Researchers at the University of Michigan have been able to use a small quantum computer consisting of two atoms to do a super-fast data base search. This same system could someday be scaled to a much larger quantum computer that could outperform any conventional computer for certain applications.
Image: An abstraction of two cadmium ions entangled. The bright yellow balls are the ions (painted in cadmium yellow), and all the fun stuff in between depicts the "spooky action-at-a-distance" that is responsible for the power behind quantum computing. Painting by former U-M post doc Boris Blinov.
The super-fast search is called Grover's Quantum Search Algorithm, and it can be used to search unsorted databases for specific information. If you wanted to find a name belonging to a phone number in the phonebook, Grover's algorithm could be used to search for the corresponding name much faster than using a normal computer. For example, for a phone book with 1 million names, it would only take 1,000 "looks" to find the right match—the square root of 1 million—instead of an exhaustive search over all 1 million entries in the phone book.
The search was implemented using two atoms, each of which stores a single bit of information, for a total of four possible states. It's a system that increases exponentially, so by adding one atom the memory doubles, said Christopher Monroe, professor of physics and co-author of a paper on the topic, "Implementation of Grover's Quantum Search Algorithm in a Scalable System," appearing in the November issue of Physical Review.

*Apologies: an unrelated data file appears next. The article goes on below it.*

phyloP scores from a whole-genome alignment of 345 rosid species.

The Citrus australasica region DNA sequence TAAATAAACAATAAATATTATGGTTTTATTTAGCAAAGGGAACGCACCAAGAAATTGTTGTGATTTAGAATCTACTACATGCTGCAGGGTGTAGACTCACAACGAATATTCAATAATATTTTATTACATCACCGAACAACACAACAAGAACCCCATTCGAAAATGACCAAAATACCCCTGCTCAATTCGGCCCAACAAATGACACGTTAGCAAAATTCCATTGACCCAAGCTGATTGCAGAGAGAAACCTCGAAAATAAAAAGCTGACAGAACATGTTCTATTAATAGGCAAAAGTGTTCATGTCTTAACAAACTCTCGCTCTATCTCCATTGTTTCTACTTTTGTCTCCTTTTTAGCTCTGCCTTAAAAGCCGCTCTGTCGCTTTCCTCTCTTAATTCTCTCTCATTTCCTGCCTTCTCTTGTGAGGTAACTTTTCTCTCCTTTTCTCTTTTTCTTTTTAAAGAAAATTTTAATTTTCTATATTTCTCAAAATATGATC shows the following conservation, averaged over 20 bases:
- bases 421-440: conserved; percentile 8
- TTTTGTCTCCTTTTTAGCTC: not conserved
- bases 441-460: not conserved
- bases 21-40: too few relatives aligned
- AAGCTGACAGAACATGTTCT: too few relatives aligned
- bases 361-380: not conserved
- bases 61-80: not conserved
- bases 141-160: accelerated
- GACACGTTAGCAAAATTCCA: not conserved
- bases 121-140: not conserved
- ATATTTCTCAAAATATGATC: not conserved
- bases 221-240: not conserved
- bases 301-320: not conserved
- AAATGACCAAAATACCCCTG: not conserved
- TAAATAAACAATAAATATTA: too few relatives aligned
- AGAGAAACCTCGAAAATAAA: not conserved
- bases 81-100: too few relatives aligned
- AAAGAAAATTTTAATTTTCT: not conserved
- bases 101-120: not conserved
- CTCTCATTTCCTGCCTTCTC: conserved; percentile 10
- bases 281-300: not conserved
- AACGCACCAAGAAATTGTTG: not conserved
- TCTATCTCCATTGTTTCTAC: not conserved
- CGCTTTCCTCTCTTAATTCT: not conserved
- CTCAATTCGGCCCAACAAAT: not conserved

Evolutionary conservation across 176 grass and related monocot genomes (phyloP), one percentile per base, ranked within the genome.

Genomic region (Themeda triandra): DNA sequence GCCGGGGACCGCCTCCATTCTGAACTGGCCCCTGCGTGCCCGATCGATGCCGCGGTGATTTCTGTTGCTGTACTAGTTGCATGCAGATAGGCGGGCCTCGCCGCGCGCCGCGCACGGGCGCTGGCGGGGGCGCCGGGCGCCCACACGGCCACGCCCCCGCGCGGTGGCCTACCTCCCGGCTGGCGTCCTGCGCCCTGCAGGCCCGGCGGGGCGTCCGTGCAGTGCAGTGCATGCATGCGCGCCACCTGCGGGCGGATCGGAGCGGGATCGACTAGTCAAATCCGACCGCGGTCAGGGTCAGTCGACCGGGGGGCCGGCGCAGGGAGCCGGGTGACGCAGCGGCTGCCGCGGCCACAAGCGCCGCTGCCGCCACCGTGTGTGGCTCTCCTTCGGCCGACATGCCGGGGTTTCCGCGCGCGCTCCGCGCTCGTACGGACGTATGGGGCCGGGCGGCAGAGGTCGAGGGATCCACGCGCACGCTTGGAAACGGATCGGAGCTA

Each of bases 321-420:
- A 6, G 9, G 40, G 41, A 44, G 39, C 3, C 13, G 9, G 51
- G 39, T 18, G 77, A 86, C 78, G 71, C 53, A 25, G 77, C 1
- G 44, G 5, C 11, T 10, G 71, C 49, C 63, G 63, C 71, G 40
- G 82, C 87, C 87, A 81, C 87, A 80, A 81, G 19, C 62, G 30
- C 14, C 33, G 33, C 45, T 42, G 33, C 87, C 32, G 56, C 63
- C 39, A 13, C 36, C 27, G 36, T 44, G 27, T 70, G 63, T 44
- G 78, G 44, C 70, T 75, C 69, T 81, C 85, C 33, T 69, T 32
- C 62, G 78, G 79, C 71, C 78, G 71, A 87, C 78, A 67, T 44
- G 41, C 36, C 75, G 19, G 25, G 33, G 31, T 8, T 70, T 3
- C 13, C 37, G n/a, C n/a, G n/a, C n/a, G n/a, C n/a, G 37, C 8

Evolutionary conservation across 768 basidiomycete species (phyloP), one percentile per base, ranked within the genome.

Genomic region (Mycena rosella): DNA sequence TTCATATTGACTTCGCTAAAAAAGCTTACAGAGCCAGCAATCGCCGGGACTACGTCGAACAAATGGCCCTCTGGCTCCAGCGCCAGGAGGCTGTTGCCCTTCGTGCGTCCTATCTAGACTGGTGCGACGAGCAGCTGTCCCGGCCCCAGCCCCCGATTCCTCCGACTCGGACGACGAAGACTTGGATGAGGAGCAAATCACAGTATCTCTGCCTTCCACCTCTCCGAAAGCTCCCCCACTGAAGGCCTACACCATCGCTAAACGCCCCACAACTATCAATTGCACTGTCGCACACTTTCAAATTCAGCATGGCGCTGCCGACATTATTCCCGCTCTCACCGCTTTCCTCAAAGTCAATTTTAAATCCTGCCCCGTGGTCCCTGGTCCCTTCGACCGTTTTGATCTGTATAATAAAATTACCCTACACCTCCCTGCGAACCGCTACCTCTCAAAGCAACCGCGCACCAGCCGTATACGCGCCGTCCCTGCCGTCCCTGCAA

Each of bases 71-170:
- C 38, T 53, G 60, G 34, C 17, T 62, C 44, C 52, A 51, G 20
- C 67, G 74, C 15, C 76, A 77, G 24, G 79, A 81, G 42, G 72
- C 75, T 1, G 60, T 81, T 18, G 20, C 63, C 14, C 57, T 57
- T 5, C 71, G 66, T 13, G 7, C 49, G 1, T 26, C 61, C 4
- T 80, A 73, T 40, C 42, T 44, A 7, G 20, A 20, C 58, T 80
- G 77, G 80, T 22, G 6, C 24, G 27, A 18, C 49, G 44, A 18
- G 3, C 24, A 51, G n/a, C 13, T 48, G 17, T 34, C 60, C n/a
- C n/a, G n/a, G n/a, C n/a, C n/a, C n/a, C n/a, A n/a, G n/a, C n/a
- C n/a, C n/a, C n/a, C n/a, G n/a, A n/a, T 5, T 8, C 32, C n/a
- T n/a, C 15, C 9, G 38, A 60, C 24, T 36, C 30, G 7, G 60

"You don't have to add too many atoms before you have a huge system," he said. The research was led by graduate student Kathy-Anne Brickman in Monroe's research group at the U-M Department of Physics and the FOCUS Ultrafast Optics Center.
In this case, using the hypothetical phone book analogy, researchers used four numbers and tried to find the corresponding name. After looking only once, the algorithm was successful in finding the correct answer 60 percent of the time, better than the maximum possible success rate of 50 percent using a normal computer.
To understand how it works, think of the four states as a single wave, Monroe said. Researchers can manipulate the wave to mark any one of the four states and "look" at the system by zapping it with a specially tuned laser, which makes the atoms interact in certain ways. This involves the "entanglement" of the two atom bits, or a special linking that is only allowed in quantum systems. Einstein called entanglement "spooky action at a distance," and it is this feature of quantum physics that allows the fast search.
To test the algorithm, researchers marked one of the four states by adjusting the part of the wave corresponding to that particular state. Then, by manipulating the laser and entangling the atoms, researchers were able to make the incorrect values cancel out one another through quantum interference, leaving only the marked state.
"When we look at this four-state system, we can look at it in a way that you can't do in a regular phone book," Monroe said. "We don't want to exhaustively look at all possibilities before uncovering which one was marked. While this is obviously a very small quantum computer, the main point is that this exact system can be efficiently scaled to much larger memories."
For more information on Monroe's group, visit: monroelab2.physics.lsa.umich.edu/
Source: University of Michigan
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